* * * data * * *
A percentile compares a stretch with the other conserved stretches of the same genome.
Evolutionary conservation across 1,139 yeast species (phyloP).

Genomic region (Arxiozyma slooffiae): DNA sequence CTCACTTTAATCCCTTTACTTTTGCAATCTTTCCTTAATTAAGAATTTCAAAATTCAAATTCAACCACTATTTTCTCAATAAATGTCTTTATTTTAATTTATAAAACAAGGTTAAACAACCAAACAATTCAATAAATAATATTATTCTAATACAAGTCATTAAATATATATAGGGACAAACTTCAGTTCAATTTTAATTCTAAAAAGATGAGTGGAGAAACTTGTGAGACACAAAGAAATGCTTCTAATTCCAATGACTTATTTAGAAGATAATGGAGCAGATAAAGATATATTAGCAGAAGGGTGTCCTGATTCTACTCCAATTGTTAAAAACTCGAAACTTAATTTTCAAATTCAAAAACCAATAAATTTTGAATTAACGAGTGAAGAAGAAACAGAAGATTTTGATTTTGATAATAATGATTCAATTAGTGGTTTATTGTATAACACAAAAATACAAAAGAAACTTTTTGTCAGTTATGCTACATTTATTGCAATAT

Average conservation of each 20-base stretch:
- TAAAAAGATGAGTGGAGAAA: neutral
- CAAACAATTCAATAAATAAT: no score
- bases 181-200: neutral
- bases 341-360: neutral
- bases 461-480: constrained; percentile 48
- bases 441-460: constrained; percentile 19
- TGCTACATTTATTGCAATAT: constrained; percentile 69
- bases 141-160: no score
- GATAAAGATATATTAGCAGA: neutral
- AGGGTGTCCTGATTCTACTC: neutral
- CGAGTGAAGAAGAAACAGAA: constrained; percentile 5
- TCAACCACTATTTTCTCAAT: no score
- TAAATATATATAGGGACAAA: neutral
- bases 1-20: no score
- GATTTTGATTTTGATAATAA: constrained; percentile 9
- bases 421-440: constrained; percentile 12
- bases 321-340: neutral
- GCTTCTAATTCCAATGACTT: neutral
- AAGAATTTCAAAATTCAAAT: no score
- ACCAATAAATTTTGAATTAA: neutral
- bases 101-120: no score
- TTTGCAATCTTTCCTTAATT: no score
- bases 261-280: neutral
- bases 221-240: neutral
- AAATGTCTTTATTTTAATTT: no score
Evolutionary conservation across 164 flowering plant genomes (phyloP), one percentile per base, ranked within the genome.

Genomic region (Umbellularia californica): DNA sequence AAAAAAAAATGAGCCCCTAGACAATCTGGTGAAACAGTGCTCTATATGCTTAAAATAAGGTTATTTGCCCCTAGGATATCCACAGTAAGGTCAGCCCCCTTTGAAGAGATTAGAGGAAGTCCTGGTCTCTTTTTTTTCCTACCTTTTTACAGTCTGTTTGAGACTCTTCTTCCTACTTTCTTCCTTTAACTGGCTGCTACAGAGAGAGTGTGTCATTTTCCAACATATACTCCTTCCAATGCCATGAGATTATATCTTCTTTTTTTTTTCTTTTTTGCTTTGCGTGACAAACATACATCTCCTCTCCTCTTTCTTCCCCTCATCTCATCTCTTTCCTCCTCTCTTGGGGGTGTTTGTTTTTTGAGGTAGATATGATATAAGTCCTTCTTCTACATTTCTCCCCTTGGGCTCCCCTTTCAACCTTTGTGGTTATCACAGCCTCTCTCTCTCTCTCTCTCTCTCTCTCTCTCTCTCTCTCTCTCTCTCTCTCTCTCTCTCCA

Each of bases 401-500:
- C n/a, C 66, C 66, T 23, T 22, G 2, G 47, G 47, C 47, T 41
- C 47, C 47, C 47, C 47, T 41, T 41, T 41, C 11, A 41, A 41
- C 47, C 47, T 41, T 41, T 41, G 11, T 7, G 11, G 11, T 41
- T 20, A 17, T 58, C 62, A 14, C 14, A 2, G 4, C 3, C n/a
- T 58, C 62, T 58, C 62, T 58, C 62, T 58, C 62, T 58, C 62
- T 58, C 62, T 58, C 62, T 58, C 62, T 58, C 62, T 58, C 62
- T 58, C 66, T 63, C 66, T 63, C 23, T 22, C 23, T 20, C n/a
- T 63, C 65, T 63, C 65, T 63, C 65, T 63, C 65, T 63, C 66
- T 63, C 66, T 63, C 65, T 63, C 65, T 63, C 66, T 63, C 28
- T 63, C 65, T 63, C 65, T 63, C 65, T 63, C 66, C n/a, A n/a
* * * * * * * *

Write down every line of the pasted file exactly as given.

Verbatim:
A percentile compares a stretch with the other conserved stretches of the same genome.
Evolutionary conservation across 1,139 yeast species (phyloP).

Genomic region (Arxiozyma slooffiae): DNA sequence CTCACTTTAATCCCTTTACTTTTGCAATCTTTCCTTAATTAAGAATTTCAAAATTCAAATTCAACCACTATTTTCTCAATAAATGTCTTTATTTTAATTTATAAAACAAGGTTAAACAACCAAACAATTCAATAAATAATATTATTCTAATACAAGTCATTAAATATATATAGGGACAAACTTCAGTTCAATTTTAATTCTAAAAAGATGAGTGGAGAAACTTGTGAGACACAAAGAAATGCTTCTAATTCCAATGACTTATTTAGAAGATAATGGAGCAGATAAAGATATATTAGCAGAAGGGTGTCCTGATTCTACTCCAATTGTTAAAAACTCGAAACTTAATTTTCAAATTCAAAAACCAATAAATTTTGAATTAACGAGTGAAGAAGAAACAGAAGATTTTGATTTTGATAATAATGATTCAATTAGTGGTTTATTGTATAACACAAAAATACAAAAGAAACTTTTTGTCAGTTATGCTACATTTATTGCAATAT

Average conservation of each 20-base stretch:
- TAAAAAGATGAGTGGAGAAA: neutral
- CAAACAATTCAATAAATAAT: no score
- bases 181-200: neutral
- bases 341-360: neutral
- bases 461-480: constrained; percentile 48
- bases 441-460: constrained; percentile 19
- TGCTACATTTATTGCAATAT: constrained; percentile 69
- bases 141-160: no score
- GATAAAGATATATTAGCAGA: neutral
- AGGGTGTCCTGATTCTACTC: neutral
- CGAGTGAAGAAGAAACAGAA: constrained; percentile 5
- TCAACCACTATTTTCTCAAT: no score
- TAAATATATATAGGGACAAA: neutral
- bases 1-20: no score
- GATTTTGATTTTGATAATAA: constrained; percentile 9
- bases 421-440: constrained; percentile 12
- bases 321-340: neutral
- GCTTCTAATTCCAATGACTT: neutral
- AAGAATTTCAAAATTCAAAT: no score
- ACCAATAAATTTTGAATTAA: neutral
- bases 101-120: no score
- TTTGCAATCTTTCCTTAATT: no score
- bases 261-280: neutral
- bases 221-240: neutral
- AAATGTCTTTATTTTAATTT: no score
Evolutionary conservation across 164 flowering plant genomes (phyloP), one percentile per base, ranked within the genome.

Genomic region (Umbellularia californica): DNA sequence AAAAAAAAATGAGCCCCTAGACAATCTGGTGAAACAGTGCTCTATATGCTTAAAATAAGGTTATTTGCCCCTAGGATATCCACAGTAAGGTCAGCCCCCTTTGAAGAGATTAGAGGAAGTCCTGGTCTCTTTTTTTTCCTACCTTTTTACAGTCTGTTTGAGACTCTTCTTCCTACTTTCTTCCTTTAACTGGCTGCTACAGAGAGAGTGTGTCATTTTCCAACATATACTCCTTCCAATGCCATGAGATTATATCTTCTTTTTTTTTTCTTTTTTGCTTTGCGTGACAAACATACATCTCCTCTCCTCTTTCTTCCCCTCATCTCATCTCTTTCCTCCTCTCTTGGGGGTGTTTGTTTTTTGAGGTAGATATGATATAAGTCCTTCTTCTACATTTCTCCCCTTGGGCTCCCCTTTCAACCTTTGTGGTTATCACAGCCTCTCTCTCTCTCTCTCTCTCTCTCTCTCTCTCTCTCTCTCTCTCTCTCTCTCTCTCTCCA

Each of bases 401-500:
- C n/a, C 66, C 66, T 23, T 22, G 2, G 47, G 47, C 47, T 41
- C 47, C 47, C 47, C 47, T 41, T 41, T 41, C 11, A 41, A 41
- C 47, C 47, T 41, T 41, T 41, G 11, T 7, G 11, G 11, T 41
- T 20, A 17, T 58, C 62, A 14, C 14, A 2, G 4, C 3, C n/a
- T 58, C 62, T 58, C 62, T 58, C 62, T 58, C 62, T 58, C 62
- T 58, C 62, T 58, C 62, T 58, C 62, T 58, C 62, T 58, C 62
- T 58, C 66, T 63, C 66, T 63, C 23, T 22, C 23, T 20, C n/a
- T 63, C 65, T 63, C 65, T 63, C 65, T 63, C 65, T 63, C 66
- T 63, C 66, T 63, C 65, T 63, C 65, T 63, C 66, T 63, C 28
- T 63, C 65, T 63, C 65, T 63, C 65, T 63, C 66, C n/a, A n/a